- The Washington Times - Thursday, September 30, 2021

A federal judge on Friday will consider whether to temporarily block Texas’ law banning abortions after a fetal heartbeat is detected, which typically occurs about six weeks into a pregnancy.

U.S. District Judge Robert Pitman of Austin, a 2014 Obama-appointee, will hear arguments before ruling on the Biden Justice Department’s motion for a temporary restraining order and a preliminary injunction against the law.

Friday’s hearing comes a month after the law, known as Senate Bill 8, went into effect on Sept. 1. The Supreme Court ruled the following day to leave it in place while litigation against it continues.

The law bans most pre-viability abortions, including in instances of rape or incest, which the DOJ says is a violation of the 1992 Supreme Court ruling in Casey v. Planned Parenthood, which found that states cannot prohibit a pregnant woman from deciding to terminate a pregnancy before viability.

The department also claims that Texas designed the law to make it harder to challenge in court because it cannot be enforced by public officials, who typically are named as defendants in lawsuits seeking to block such laws.



Instead, the DOJ says that individuals can be deputized to serve as “bounty hunters” who can receive at least $10,000 for successfully suing providers that perform an abortion and anyone who helps someone receive a procedure.

Meanwhile, at least one Texas abortion provider admitted he violated the law and was sued by former attorneys in Illinois and Arkansas. The attorneys, however, do not support the law, and they want a judge to invalidate it.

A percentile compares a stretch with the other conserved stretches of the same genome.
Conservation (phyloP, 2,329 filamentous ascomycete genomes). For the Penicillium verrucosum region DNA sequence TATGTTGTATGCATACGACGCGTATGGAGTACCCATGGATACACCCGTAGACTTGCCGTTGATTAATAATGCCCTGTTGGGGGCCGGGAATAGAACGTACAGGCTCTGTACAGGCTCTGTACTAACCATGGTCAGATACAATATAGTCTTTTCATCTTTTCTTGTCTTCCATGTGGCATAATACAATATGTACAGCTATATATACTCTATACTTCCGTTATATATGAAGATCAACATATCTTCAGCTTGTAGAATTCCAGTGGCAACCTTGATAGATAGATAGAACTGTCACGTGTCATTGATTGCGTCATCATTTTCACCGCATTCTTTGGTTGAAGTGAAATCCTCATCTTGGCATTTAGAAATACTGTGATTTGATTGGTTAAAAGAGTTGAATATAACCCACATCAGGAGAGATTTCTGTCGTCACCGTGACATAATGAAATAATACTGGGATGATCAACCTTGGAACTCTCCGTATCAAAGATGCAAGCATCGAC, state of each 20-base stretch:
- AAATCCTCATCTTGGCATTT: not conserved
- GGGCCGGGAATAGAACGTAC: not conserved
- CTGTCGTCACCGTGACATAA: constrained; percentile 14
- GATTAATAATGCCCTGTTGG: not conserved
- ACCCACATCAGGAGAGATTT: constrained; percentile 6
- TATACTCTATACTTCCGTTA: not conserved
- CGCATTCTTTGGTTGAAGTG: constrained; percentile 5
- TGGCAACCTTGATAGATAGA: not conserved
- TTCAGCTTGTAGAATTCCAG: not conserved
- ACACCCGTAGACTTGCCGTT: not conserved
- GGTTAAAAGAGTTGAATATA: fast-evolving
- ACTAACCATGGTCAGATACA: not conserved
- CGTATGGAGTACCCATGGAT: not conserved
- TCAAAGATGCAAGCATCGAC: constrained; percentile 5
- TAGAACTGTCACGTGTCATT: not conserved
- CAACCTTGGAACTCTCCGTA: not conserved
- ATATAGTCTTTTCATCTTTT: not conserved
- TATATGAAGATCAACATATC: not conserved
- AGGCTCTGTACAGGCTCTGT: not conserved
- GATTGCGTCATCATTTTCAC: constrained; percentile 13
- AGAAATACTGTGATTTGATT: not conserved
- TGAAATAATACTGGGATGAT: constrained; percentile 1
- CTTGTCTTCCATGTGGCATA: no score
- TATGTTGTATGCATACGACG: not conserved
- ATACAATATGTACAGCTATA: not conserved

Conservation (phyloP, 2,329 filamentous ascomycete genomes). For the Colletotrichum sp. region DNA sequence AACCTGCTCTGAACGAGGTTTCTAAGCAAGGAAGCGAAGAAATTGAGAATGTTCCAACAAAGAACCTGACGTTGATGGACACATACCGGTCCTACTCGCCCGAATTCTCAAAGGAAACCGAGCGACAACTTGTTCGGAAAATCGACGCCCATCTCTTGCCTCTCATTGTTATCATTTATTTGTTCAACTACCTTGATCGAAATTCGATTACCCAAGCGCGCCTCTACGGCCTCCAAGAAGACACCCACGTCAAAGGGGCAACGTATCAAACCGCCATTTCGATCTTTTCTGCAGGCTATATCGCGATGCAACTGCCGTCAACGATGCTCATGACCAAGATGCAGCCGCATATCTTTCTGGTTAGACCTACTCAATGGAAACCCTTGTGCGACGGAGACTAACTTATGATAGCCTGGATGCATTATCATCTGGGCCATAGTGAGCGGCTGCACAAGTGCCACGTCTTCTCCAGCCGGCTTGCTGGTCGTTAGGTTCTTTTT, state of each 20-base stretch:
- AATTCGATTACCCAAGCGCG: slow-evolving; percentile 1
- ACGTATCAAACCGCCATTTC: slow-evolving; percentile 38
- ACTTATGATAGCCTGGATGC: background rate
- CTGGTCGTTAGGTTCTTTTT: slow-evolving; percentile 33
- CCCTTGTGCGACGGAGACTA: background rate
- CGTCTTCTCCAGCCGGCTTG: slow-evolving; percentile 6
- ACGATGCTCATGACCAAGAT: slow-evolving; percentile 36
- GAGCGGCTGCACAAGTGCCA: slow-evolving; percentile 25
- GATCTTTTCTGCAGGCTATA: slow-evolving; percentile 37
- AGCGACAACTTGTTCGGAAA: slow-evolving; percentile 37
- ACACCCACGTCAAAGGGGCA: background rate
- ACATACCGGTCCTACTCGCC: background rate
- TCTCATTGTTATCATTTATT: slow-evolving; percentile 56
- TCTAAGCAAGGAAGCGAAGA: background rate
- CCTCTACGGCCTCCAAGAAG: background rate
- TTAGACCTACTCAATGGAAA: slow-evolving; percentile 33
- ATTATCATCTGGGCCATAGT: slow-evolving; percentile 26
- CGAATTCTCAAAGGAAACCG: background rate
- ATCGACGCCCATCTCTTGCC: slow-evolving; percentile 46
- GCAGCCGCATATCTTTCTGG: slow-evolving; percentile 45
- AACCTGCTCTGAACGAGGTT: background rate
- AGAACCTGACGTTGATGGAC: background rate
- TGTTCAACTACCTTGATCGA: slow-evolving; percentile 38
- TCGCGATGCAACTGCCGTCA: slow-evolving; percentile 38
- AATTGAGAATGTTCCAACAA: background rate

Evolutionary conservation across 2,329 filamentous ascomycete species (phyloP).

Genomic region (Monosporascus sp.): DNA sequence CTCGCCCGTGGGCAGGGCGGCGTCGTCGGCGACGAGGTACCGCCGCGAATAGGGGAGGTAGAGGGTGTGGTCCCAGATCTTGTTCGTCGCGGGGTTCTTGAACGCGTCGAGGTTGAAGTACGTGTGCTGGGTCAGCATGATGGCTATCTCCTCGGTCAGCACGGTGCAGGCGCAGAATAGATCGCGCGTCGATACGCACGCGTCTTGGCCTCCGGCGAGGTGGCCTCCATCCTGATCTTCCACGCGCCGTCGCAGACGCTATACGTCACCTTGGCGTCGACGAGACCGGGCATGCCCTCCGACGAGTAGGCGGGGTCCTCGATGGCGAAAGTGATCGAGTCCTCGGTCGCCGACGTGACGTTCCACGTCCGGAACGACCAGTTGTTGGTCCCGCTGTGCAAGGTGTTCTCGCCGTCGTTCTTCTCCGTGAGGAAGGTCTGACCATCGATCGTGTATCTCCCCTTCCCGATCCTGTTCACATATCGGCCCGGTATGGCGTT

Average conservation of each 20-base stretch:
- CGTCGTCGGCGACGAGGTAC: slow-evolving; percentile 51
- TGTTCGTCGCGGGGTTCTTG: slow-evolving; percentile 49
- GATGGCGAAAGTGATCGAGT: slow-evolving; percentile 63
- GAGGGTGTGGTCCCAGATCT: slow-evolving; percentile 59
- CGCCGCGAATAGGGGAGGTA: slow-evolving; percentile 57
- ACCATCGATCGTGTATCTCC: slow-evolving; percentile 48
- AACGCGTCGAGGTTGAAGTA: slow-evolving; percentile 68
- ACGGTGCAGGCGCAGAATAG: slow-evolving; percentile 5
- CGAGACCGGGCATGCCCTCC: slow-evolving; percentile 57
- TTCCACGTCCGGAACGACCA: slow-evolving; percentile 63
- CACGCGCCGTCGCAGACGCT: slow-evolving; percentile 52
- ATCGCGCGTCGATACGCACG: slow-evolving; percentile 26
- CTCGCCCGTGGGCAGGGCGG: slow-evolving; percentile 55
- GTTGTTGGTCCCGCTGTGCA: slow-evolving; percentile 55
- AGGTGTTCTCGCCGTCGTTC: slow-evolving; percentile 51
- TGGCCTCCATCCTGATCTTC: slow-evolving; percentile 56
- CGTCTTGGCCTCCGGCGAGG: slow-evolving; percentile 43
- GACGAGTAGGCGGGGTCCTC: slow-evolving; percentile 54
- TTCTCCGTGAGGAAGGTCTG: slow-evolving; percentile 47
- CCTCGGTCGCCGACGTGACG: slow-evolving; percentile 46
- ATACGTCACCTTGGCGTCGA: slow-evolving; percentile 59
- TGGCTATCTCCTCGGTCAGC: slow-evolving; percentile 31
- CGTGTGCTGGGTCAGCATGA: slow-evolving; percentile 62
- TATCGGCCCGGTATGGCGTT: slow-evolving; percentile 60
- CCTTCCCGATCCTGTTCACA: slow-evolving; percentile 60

The DOJ said in court filings this week that “if the state imposes penalties that are sufficiently punitive to deter constitutionally protected conduct and also outsources enforcement to private parties, then there is nothing federal courts can do to prevent wholesale violations of constitutional rights.”

If the law stays in place, the department argues. “it would serve as a blueprint for the suppression of nearly any other constitutional right recognized by the Supreme Court but resented by a state government.”

The Texas Attorney General’s Office, however, filed a motion to dismiss the suit this week and said, “there is no requirement that a state write its laws to make them easily enjoined.” It also said if the judge temporarily blocks the law, providers could still be subject to lawsuits over violations that happen before a permanent ruling is made.

It is not clear when Judge Pitman will issue a ruling.

Some abortion providers have also filed lawsuits over the law, arguing it violates the high court’s 1973 ruling in Roe v. Wade, which established the right to an abortion.

On Thursday, Senate Democrats held a hearing on the Texas abortion law.

Donna Howard, a Texas state lawmaker representing District 48, said an embryo does not have a heartbeat at six weeks of pregnancy, but instead the “whoosh, whoosh” sound on a sonogram is simply cardiac activity.

“The clock runs out for most, forcing them to carry a pregnancy they do not want,” she said of women denied abortions in the state.

• Alex Swoyer can be reached at aswoyer@washingtontimes.com.

• Emily Zantow can be reached at ezantow@washingtontimes.com.

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